IGPN - International Green Purchasing Network


News

Archives

2020
01  
2019
01   03   04   05   06   08   10   11   12  
2017
01   02   03  
2016
01   02   03   04   05   06   07   08   09   10   11   12  
2015
01   02   03   04   05   06   07   08   09   10   11   12  
2014
01   02   03   06   07   08   09   10   11   12  
2013
01   02   03   04   05   06   07   08   09   10   11  
2012
01   02   03   04   05   06   07   08   09   10   11   12  
2011
01   02   03   04   05   06   07   08   09   10   11   12  
2010
01   02   03   04   05   07   08   09   10   11   12  
2009
01   02   03   05   06   07   08   10   11   12  
2008
01   03   04   07   08   09   10   11   12  
2007
02   03   04   05   06   07   08   09   10  
2006
02   03   04   05   06   07   08   09   10   11   12  
2005
06   07   09   10   11  

Categories

Energy-consumption feedback cut electricity use by up to 27% in low-income Mediterranean households

September 30, 2016

Energy-consumption feedback cut electricity use by up to 27% in low-income Mediterranean households

Electricity consumption fell by 22–27% in low-income households participating in an energy-efficiency programme in Cyprus, France, Malta and Spain, reports a new study. Participants were provided with a range of tools and information to help them curb their energy use, including smart meters and customised reports. The results confirm the value of tailoring information to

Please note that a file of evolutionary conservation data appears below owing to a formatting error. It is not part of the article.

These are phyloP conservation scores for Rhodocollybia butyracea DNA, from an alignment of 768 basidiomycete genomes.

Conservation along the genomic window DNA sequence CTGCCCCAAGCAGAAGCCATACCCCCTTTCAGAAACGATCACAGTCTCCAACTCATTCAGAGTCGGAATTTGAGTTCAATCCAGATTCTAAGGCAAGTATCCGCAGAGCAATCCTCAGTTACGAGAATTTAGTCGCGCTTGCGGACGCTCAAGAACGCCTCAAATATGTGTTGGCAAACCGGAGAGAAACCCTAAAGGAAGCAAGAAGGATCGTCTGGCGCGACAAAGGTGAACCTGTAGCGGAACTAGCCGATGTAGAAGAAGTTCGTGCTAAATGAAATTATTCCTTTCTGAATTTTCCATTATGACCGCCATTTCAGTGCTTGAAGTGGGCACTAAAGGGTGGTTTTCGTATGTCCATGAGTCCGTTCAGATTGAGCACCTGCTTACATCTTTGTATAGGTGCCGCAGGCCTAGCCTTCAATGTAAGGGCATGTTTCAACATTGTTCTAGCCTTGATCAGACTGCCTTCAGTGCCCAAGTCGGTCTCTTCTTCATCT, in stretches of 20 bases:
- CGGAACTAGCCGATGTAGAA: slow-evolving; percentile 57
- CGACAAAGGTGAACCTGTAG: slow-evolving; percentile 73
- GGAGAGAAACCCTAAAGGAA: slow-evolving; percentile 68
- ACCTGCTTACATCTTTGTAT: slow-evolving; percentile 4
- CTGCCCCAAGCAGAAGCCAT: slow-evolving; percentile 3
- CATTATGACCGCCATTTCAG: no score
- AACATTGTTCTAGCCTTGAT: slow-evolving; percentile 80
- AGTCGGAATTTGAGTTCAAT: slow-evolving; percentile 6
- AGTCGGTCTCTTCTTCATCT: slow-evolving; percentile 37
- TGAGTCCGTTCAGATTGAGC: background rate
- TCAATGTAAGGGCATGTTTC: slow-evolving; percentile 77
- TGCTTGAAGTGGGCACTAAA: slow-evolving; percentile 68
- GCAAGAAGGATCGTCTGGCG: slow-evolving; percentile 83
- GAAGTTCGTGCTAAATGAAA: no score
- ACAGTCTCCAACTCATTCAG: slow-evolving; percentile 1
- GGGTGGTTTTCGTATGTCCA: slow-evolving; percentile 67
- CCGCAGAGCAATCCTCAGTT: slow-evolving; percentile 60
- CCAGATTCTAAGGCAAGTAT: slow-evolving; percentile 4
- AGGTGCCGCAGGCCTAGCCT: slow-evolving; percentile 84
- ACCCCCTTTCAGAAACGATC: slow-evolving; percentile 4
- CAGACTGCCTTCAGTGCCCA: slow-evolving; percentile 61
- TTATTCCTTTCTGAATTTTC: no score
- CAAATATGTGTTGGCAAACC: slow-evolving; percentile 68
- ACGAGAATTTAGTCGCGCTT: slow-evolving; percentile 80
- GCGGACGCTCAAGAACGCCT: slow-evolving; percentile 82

specific demographic groups.

Households and buildings are responsible for over 40% of energy use in the EU. Technical solutions to energy efficiency are important, but householders’ behaviour can be just as important, if not more so, previous research has suggested. A ‘one-size-fits-all’ energy-efficiency awareness campaign designed to change behaviour is unlikely to work equally well across all of society, however, and campaigns targeted at certain groups are likely to trigger higher savings.

This study, conducted under the EU-funded ELIH-Med project, considered how to encourage
energy efficiency in low-income households in the Mediterranean area. Although poorer groups tend to consume less energy than more affluent groups, the researchers say poorer groups have to be specially targeted, due to their social constraints, and they are considered hard to reach through traditional public policies.

A total of 125 low-income households were given technologies (in-house display screens or smart meters) which monitored and provided feedback on energy usage. Of the 125 households, 60 were in Spain, 25 in France, 25 in Cyprus and 15 in Malta. They were also given informative bills and customised reports, which gave personalised advice on how to save energy, as well as information on how much energy they had used, its costs and associated CO2 emissions.

Read more at "Science for Environment Policy": European Commission DG Environment News Alert Service, edited by SCU, The University of the West of England, Bristol.

category : Topics


Focus on

Information

IGPN Events